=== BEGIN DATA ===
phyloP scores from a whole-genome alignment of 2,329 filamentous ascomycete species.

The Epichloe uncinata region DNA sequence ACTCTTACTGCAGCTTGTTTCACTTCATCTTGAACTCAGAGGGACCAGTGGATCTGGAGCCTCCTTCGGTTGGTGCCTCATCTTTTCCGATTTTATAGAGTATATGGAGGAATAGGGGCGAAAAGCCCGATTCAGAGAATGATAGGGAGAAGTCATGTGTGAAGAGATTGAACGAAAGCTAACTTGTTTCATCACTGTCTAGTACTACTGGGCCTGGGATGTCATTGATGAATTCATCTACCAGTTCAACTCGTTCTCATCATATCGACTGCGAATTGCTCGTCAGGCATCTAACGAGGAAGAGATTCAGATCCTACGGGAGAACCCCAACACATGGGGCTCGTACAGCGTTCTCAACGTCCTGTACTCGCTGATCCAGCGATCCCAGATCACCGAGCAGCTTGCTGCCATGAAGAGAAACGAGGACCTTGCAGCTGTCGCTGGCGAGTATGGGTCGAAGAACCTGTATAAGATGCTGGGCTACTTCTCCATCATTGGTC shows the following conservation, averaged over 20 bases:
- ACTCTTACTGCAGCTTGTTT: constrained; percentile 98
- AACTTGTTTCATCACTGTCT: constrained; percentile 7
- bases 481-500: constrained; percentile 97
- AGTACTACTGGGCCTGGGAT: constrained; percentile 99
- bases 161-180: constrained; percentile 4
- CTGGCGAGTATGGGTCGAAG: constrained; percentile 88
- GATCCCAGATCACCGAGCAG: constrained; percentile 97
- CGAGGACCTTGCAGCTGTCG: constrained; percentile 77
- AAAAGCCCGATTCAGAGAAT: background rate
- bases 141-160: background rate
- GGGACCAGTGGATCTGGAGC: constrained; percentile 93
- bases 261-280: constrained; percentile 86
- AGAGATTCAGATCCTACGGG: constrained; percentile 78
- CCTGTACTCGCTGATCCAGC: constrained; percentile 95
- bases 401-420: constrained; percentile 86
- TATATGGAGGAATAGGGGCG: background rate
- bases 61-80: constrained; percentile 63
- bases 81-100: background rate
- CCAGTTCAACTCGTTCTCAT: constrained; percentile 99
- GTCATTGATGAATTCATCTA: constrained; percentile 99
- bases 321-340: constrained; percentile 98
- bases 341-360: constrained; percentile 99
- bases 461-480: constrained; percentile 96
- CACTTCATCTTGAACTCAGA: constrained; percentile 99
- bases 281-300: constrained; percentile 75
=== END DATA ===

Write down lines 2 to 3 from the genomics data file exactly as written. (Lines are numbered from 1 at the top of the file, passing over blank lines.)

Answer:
The Epichloe uncinata region DNA sequence ACTCTTACTGCAGCTTGTTTCACTTCATCTTGAACTCAGAGGGACCAGTGGATCTGGAGCCTCCTTCGGTTGGTGCCTCATCTTTTCCGATTTTATAGAGTATATGGAGGAATAGGGGCGAAAAGCCCGATTCAGAGAATGATAGGGAGAAGTCATGTGTGAAGAGATTGAACGAAAGCTAACTTGTTTCATCACTGTCTAGTACTACTGGGCCTGGGATGTCATTGATGAATTCATCTACCAGTTCAACTCGTTCTCATCATATCGACTGCGAATTGCTCGTCAGGCATCTAACGAGGAAGAGATTCAGATCCTACGGGAGAACCCCAACACATGGGGCTCGTACAGCGTTCTCAACGTCCTGTACTCGCTGATCCAGCGATCCCAGATCACCGAGCAGCTTGCTGCCATGAAGAGAAACGAGGACCTTGCAGCTGTCGCTGGCGAGTATGGGTCGAAGAACCTGTATAAGATGCTGGGCTACTTCTCCATCATTGGTC shows the following conservation, averaged over 20 bases:
- ACTCTTACTGCAGCTTGTTT: constrained; percentile 98